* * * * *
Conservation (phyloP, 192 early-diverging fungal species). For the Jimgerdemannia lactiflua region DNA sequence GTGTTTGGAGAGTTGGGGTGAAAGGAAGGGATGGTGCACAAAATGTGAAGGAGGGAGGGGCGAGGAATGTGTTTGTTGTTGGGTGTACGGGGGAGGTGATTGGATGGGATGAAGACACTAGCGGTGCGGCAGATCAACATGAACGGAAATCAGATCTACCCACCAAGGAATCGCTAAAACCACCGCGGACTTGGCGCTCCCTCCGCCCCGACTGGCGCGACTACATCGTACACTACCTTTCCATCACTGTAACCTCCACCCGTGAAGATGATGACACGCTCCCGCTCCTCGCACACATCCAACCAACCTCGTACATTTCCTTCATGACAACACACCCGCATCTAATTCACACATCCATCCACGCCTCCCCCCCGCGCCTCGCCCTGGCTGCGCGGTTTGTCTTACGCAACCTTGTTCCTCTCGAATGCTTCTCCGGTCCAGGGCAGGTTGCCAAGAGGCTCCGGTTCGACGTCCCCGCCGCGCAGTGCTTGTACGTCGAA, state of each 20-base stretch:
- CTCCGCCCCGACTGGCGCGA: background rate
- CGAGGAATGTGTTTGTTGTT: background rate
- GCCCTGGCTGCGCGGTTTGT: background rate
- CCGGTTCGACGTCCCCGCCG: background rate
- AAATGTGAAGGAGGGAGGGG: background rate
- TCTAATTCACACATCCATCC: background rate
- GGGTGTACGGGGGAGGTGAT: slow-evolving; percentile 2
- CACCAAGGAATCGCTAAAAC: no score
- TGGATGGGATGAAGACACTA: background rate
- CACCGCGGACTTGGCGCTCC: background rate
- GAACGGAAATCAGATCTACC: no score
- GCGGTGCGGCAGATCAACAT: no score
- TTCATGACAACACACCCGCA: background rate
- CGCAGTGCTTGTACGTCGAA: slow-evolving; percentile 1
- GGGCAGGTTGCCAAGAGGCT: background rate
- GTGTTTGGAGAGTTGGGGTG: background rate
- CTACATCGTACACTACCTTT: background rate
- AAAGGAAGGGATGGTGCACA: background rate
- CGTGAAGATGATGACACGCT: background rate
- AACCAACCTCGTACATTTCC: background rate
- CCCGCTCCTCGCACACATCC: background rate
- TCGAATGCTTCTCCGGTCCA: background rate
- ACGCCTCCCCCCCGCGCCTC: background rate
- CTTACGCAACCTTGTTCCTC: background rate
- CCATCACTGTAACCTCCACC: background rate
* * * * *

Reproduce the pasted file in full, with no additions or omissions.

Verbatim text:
Conservation (phyloP, 192 early-diverging fungal species). For the Jimgerdemannia lactiflua region DNA sequence GTGTTTGGAGAGTTGGGGTGAAAGGAAGGGATGGTGCACAAAATGTGAAGGAGGGAGGGGCGAGGAATGTGTTTGTTGTTGGGTGTACGGGGGAGGTGATTGGATGGGATGAAGACACTAGCGGTGCGGCAGATCAACATGAACGGAAATCAGATCTACCCACCAAGGAATCGCTAAAACCACCGCGGACTTGGCGCTCCCTCCGCCCCGACTGGCGCGACTACATCGTACACTACCTTTCCATCACTGTAACCTCCACCCGTGAAGATGATGACACGCTCCCGCTCCTCGCACACATCCAACCAACCTCGTACATTTCCTTCATGACAACACACCCGCATCTAATTCACACATCCATCCACGCCTCCCCCCCGCGCCTCGCCCTGGCTGCGCGGTTTGTCTTACGCAACCTTGTTCCTCTCGAATGCTTCTCCGGTCCAGGGCAGGTTGCCAAGAGGCTCCGGTTCGACGTCCCCGCCGCGCAGTGCTTGTACGTCGAA, state of each 20-base stretch:
- CTCCGCCCCGACTGGCGCGA: background rate
- CGAGGAATGTGTTTGTTGTT: background rate
- GCCCTGGCTGCGCGGTTTGT: background rate
- CCGGTTCGACGTCCCCGCCG: background rate
- AAATGTGAAGGAGGGAGGGG: background rate
- TCTAATTCACACATCCATCC: background rate
- GGGTGTACGGGGGAGGTGAT: slow-evolving; percentile 2
- CACCAAGGAATCGCTAAAAC: no score
- TGGATGGGATGAAGACACTA: background rate
- CACCGCGGACTTGGCGCTCC: background rate
- GAACGGAAATCAGATCTACC: no score
- GCGGTGCGGCAGATCAACAT: no score
- TTCATGACAACACACCCGCA: background rate
- CGCAGTGCTTGTACGTCGAA: slow-evolving; percentile 1
- GGGCAGGTTGCCAAGAGGCT: background rate
- GTGTTTGGAGAGTTGGGGTG: background rate
- CTACATCGTACACTACCTTT: background rate
- AAAGGAAGGGATGGTGCACA: background rate
- CGTGAAGATGATGACACGCT: background rate
- AACCAACCTCGTACATTTCC: background rate
- CCCGCTCCTCGCACACATCC: background rate
- TCGAATGCTTCTCCGGTCCA: background rate
- ACGCCTCCCCCCCGCGCCTC: background rate
- CTTACGCAACCTTGTTCCTC: background rate
- CCATCACTGTAACCTCCACC: background rate